How To Stop Being Afraid Of Your Own Digital Voice

We all think our voices sound amazing and rich… until you hear a recording of yourself. If you’re awkward around your digital vocals, there’s really only one way to get comfortable — through practise.

Image: Skeletalmess / Flickr, licensed under Creative Commons 2.0

There are myriad ways our voices are recorded these days, from a simple Skype call or Google Hangout, to intentionally putting yourself in front of a crowd via YouTube or Twitch. Heck, you might clam up making requests of Siri or Cortana.

While confidence is key and takes time to build, there are a couple of steps you can take on your aural (and oral) journey.

#3 Fake It Till You Make It

In the short term, there isn’t much you can do other than getting on with it. Talking over a microphone to someone is certainly less personal, but it’s still a conversation, especially with video chat.

Stop thinking of it as a performance or presentation, which should help relive pressure you might be putting on yourself. Need a distraction? Concentrate on enunciation and volume.

Not sure what you’re going to say or how to phrase it? Then stop for a few seconds and consider your next sentence in full. This gives your brain a chance to “edit” your speech, just like you would an essay or letter.

If you’re recording and have the benefit of post-editing, that’s even better — you’ll have the chance to pick out your finest work and if you’re up for it, getting critiques from friends.

#2 It’s All About Quality Tools

You already have a false impression of your “analogue” voice, so don’t make the same mistake with your digital one. In terms of hardware, there are good options no matter your budget, from studio-level, to the less ambitious.

Also be mindful of how you record. If disk space isn’t a concern, then just use a raw format, such as PCM (WAV files for the average user).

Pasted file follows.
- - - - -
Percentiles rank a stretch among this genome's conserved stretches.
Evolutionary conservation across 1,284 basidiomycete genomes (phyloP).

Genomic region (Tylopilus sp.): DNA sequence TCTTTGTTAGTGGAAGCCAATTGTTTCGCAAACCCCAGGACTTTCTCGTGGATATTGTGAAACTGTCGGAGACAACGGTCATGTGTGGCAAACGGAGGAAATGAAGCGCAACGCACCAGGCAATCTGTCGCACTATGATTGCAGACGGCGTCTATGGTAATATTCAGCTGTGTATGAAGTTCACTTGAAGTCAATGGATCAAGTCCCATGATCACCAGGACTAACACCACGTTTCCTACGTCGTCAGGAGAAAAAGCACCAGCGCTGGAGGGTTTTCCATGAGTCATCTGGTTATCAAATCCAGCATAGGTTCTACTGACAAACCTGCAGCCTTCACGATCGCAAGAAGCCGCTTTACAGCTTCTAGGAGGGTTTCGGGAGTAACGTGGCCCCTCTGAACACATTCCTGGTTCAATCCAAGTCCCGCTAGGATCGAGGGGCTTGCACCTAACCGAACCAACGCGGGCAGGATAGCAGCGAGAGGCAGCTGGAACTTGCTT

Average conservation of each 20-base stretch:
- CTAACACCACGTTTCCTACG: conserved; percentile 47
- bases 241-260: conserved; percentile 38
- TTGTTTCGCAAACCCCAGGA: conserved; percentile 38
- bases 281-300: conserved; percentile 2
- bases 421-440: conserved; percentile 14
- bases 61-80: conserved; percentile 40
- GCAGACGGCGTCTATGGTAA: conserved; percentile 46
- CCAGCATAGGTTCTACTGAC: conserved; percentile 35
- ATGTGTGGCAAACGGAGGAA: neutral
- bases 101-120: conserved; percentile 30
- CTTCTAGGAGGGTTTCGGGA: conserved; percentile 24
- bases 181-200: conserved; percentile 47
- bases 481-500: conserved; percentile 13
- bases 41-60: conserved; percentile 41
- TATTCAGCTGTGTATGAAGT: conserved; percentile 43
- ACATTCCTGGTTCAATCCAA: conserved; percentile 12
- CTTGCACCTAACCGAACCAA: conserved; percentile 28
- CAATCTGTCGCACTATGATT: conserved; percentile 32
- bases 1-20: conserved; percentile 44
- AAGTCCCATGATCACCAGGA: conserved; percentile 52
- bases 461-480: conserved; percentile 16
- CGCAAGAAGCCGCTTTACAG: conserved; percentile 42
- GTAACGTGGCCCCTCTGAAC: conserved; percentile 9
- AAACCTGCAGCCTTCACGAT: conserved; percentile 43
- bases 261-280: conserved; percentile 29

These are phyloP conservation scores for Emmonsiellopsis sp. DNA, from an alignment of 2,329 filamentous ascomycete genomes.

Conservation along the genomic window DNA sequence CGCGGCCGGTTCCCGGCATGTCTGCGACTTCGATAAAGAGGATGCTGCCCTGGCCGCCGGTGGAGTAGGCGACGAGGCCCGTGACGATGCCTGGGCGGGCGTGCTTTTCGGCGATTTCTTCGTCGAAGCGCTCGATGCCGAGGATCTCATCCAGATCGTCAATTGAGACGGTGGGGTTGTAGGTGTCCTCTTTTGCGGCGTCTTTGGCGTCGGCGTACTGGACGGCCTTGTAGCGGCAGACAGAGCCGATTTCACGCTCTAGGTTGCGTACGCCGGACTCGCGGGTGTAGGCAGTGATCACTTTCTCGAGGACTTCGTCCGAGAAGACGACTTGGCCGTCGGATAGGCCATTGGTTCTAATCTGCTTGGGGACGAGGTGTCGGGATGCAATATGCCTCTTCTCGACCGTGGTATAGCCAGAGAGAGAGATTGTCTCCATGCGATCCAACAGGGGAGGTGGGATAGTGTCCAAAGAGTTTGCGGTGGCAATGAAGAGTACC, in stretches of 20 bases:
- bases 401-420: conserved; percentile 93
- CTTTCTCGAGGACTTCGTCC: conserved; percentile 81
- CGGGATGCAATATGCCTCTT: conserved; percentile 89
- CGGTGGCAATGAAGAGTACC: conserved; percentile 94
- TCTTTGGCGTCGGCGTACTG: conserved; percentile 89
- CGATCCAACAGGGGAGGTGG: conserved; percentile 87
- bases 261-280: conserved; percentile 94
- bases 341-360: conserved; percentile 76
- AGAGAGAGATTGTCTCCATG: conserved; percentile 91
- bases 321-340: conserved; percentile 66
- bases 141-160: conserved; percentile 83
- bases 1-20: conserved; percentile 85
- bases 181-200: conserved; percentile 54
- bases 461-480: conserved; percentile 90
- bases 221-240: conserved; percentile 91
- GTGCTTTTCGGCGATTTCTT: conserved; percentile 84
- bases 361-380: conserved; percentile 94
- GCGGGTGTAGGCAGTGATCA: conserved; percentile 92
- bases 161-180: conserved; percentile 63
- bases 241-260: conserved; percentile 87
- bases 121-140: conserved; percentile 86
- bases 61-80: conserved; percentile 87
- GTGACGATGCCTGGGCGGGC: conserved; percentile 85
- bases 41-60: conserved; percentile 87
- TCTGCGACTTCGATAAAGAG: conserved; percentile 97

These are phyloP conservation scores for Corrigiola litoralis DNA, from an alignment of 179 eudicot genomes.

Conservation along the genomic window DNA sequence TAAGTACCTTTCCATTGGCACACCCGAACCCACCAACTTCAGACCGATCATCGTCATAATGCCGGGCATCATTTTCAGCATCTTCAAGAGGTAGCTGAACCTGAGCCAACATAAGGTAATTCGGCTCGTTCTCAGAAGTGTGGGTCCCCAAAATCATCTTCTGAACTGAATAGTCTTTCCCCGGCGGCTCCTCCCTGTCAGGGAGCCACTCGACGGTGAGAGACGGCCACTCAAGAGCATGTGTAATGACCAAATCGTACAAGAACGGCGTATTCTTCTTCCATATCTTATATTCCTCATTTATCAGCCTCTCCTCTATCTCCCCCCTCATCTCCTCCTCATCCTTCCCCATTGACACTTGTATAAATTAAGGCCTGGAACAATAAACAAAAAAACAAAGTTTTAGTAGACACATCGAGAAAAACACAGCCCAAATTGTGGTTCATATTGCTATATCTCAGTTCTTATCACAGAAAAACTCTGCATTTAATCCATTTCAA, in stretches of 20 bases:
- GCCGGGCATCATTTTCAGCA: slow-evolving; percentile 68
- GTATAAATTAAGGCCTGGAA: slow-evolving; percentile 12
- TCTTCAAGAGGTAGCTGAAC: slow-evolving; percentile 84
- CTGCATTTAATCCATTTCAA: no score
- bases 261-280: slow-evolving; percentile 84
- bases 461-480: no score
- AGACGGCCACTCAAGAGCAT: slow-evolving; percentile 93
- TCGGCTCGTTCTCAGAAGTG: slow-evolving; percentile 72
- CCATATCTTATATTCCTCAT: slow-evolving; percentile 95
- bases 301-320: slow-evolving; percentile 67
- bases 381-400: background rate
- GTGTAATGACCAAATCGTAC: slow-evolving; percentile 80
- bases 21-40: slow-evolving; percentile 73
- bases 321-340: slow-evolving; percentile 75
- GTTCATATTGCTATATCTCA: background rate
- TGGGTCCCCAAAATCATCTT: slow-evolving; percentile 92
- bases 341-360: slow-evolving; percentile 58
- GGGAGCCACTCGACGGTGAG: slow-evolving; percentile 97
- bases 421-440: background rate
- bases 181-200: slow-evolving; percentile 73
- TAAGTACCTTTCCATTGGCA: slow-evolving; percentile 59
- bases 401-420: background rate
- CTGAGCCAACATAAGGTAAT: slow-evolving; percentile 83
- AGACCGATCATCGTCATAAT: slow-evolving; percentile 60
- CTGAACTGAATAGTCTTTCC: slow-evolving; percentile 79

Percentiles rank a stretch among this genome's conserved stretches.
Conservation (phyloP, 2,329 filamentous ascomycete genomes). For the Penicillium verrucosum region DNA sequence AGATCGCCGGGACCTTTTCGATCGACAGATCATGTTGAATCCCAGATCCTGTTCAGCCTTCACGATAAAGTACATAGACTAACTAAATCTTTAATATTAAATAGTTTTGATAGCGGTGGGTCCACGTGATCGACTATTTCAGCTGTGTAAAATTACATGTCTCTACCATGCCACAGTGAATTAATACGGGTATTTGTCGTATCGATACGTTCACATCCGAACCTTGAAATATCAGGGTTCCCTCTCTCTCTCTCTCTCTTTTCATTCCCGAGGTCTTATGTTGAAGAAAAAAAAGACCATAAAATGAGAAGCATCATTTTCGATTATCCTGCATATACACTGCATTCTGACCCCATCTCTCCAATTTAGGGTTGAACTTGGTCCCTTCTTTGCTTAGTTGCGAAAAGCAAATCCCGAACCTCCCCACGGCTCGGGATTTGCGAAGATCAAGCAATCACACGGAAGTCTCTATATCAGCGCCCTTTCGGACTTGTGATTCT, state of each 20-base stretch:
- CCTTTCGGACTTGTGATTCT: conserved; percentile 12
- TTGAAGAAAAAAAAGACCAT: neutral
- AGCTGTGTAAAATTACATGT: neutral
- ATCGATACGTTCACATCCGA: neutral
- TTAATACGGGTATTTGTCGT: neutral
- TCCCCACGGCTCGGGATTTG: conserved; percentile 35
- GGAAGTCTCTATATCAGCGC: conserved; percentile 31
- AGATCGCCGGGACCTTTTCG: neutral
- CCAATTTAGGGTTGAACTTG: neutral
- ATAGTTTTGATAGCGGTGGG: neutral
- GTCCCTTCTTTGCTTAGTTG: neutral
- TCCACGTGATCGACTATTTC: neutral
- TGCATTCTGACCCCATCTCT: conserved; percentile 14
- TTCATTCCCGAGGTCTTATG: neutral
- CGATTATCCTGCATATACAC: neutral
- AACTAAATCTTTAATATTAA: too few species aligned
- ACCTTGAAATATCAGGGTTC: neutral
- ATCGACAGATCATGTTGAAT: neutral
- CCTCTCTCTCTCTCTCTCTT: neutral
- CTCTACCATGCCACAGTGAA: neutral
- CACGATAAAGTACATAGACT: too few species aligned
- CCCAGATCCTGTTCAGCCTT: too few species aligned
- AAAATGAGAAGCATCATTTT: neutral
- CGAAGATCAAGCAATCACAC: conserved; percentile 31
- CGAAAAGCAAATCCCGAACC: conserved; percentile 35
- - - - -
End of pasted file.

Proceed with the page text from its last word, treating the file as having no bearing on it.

Otherwise, there’s nothing wrong with using MP3 or Vorbis at high bitrates (320Kb/s is very safe and some would argue overkill). If you’d rather avoid lossy compression, then FLAC is the best choice.

If you’re concerned about VoIP apps, including the likes of Mumble / Murmur, don’t be. Many make use of the excellent Opus codec, which does a great job of preserving audio quality in bandwidth-limited scenarios.

Bad compression may have been an issue in the past, making even the most baritone of speakers sound like a chipmunk, but that’s not the situation today.

High quality audio also has a strange way of making poor video “feel” better, so it’s worth getting this right if you have the option.

#1 Listen And Learn

Now that you have easy access to the least-doctored version of your voice, it’s time to get listening. Figure out why you’re uncomfortable with how you sound, beyond stage fright or anxiousness.

From here, you can refine your voice. It could be as straightforward as slowing down, or avoiding the use of crutch words like “um” and “so”. If it’s the actual sound you have an issue with, you may need to identify the natural “mask” of your voice.

Still, even the act of slowing down can have the side effect of making your voice sound deeper, so start with the basics before making a conscious effort to “bass” up.

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